Calculated Midlife Crisis

Like a losing bet in Vegas, it took a minute to sink in as I realized I have used far more weeks than I have left on this planet.

I am only 46 years old and I recently discovered I have weeks to live. If I hang on until the trusted CIA Fact Book's life expectancy estimate of 78 years, the 32 years difference from my current age equals a mere 1,664 weeks. Time is ticking away. My fiancé introduced this concept to me one day, trying to be funny. Instead, she induced panic. Prior to this revelation, 1664 was just a number I read on the side of a Kronenbourg beer bottle, boldly declaring the date the company was founded. Now it represents the final countdown to my inevitability.

Reflecting on my life in weeks made me anxious about my mortality in a way I had not previously considered when thinking about my life in years or tens of years. A year is vague and conceptual; it seems to be filled with a lot of time. But in a typical week, I might not have enough time to even pick up my laundry or visit the bank or drugstore. This week I was too overwhelmed to make it to the gym and call my aunt. A week can fly by. How could it be that, if I am lucky to be average, I might only have 1664 of them left?

Of course, once I started to obsess about how many weeks I had to live, I naturally moved to a consideration of just what I had already accomplished in the weeks I had lived so far. The other day at 2 AM, unable to sleep, I multiplied my current 46 years by 52 weeks for the grand sum of 2,392. Like a losing bet in Vegas, it took a minute to sink in as I realized I have used far more weeks than I have left on this planet.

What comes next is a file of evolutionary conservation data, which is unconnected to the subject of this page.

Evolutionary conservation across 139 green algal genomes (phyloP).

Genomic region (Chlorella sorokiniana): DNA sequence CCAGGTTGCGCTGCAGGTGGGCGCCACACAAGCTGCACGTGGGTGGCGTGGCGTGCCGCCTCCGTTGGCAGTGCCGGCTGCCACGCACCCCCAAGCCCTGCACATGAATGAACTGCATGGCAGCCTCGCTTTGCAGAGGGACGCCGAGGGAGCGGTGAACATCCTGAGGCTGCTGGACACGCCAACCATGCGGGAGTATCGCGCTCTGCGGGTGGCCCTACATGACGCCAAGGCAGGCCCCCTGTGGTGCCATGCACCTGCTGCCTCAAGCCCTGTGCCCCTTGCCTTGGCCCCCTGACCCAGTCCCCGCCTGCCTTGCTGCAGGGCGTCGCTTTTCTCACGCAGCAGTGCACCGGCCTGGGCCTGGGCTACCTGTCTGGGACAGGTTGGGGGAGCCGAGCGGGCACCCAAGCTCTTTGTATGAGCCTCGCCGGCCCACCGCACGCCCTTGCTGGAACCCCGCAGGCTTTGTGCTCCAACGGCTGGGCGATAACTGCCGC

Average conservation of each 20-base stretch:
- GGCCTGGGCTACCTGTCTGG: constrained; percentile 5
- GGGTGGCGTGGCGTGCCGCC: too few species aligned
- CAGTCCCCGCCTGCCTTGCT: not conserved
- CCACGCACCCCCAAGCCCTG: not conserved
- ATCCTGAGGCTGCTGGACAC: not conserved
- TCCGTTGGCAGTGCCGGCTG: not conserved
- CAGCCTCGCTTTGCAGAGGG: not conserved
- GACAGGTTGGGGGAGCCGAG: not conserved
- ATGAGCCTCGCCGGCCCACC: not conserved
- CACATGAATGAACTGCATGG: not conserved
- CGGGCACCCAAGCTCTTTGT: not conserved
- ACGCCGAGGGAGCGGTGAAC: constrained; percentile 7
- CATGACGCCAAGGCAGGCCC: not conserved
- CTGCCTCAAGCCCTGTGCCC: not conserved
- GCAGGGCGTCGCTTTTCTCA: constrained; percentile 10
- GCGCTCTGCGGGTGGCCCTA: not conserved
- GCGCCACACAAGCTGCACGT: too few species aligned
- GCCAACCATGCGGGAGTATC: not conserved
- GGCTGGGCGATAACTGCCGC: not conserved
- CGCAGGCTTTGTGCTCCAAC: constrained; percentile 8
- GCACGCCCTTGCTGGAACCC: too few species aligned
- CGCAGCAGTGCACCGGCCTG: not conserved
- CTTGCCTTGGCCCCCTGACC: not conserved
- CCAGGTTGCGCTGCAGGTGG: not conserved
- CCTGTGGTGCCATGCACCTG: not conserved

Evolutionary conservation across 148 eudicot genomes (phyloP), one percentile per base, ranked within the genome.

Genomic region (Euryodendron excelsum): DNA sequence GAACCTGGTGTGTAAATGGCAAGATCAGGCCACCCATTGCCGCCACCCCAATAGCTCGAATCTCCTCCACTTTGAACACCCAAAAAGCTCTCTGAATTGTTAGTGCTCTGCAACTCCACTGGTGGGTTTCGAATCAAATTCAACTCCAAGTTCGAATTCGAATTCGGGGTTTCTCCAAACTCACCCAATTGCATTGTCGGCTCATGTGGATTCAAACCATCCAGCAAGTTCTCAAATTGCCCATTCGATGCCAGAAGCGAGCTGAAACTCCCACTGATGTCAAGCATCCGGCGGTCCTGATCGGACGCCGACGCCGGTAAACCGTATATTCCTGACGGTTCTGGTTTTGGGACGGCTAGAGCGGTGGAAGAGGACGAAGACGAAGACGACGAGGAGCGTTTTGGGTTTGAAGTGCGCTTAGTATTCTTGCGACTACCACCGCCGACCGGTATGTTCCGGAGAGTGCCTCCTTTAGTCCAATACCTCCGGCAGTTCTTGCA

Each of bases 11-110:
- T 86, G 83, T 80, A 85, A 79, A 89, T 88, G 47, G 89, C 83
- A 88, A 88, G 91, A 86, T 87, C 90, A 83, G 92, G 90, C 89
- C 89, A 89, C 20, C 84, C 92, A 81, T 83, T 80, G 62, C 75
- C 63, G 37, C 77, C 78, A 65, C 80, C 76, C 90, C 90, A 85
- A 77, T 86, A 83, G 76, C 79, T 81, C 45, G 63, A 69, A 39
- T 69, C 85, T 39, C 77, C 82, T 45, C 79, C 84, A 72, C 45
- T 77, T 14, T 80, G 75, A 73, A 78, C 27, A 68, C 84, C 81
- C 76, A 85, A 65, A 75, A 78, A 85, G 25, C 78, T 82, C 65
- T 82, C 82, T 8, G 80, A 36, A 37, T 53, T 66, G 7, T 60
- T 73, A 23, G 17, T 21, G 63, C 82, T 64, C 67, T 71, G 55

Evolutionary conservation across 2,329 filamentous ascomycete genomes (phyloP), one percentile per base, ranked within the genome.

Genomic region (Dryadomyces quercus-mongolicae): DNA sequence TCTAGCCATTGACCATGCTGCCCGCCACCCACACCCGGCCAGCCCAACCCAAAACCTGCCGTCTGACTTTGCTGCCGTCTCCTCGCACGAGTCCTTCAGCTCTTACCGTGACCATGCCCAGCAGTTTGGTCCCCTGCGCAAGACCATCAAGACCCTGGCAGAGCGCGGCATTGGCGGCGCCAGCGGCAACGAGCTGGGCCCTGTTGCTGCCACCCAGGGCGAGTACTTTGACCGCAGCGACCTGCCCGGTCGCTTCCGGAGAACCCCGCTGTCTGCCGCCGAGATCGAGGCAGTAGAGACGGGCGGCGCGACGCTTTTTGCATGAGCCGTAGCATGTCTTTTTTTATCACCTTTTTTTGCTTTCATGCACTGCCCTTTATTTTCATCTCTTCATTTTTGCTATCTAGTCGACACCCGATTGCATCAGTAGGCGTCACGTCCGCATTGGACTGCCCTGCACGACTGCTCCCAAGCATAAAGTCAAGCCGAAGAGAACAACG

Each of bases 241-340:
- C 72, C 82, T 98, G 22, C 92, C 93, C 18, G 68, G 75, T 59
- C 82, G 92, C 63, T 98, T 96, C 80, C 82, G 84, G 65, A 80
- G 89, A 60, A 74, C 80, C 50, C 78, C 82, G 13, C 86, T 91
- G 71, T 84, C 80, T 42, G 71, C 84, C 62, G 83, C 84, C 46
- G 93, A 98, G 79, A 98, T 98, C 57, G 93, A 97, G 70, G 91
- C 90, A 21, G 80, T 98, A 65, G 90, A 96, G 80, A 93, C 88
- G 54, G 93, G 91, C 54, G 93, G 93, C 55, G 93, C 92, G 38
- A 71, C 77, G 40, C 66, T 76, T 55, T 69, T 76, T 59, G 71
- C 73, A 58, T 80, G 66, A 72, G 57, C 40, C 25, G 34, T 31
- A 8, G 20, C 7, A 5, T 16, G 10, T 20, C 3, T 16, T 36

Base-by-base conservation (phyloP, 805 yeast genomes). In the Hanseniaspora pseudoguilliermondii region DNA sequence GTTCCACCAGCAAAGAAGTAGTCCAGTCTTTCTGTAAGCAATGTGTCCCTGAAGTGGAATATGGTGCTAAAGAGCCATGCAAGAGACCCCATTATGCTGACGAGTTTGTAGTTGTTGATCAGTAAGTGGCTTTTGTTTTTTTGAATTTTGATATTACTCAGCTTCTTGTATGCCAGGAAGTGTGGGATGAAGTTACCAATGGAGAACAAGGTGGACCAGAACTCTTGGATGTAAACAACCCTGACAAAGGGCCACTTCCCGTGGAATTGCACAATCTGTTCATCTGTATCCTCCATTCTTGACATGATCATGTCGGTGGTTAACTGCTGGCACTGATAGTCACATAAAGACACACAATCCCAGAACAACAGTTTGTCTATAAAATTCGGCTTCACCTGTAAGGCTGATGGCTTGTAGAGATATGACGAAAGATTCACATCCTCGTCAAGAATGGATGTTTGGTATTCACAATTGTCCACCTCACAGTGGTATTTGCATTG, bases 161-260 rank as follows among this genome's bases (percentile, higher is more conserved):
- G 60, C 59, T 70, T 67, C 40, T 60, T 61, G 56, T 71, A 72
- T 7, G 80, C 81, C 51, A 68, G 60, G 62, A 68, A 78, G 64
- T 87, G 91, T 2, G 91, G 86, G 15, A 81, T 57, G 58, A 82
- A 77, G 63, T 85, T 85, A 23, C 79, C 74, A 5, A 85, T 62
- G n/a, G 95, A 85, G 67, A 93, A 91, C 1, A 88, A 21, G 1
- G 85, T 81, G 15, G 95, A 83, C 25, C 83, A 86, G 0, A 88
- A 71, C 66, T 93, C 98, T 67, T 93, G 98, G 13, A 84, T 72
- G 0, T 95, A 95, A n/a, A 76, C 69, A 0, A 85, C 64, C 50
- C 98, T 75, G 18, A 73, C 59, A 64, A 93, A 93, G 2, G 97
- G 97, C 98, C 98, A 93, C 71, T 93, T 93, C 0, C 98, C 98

Just exactly what did I accomplish with these 2,392 weeks? The first 624 weeks (12 years) were basically completed without the ability of seasoned abstract thought, which left me feeling short-changed. For those 624 weeks I have only fuzzy highlights to show for effort. They include my wonderful first grade teacher, Sister Maria, who was kind, patient, and magical as she seemed to float down the hallway in her long black habit and gown. There were the family gatherings - BBQs in our backyard and Christmas morning chaos as we ripped opened presents around the tree - that all merged into one composite memory. I played with a parade of family dogs, most named Skippy. A standout memory was when the family sat around the television watching Neil Armstrong land on the moon. For better or worse, I’ll always have the games and fights with my older siblings. I also made some friendships that will last until the end. But surely, the next 728 weeks (years 13-26) must have added up to much more.

The sum of those next 728 weeks includes the angst and apathy of the teen years in high school and the endless hours thinking about what it was I wanted to do with my life. I experienced the painful death of a parent who was too young to die. Those years also include the all important discovery of sex, as well as a meaningful first love. There was also the discovery that friends + beer and hot dogs + a ride on the Coney Island Cyclone does not always equal a good time. In that time, I finally earned my degree and found a direction in my life. Yet, I did not write an amazing novel, discover a cure for a disease, or make one billion dollars selling coat hangers. What did I really accomplish during all that time?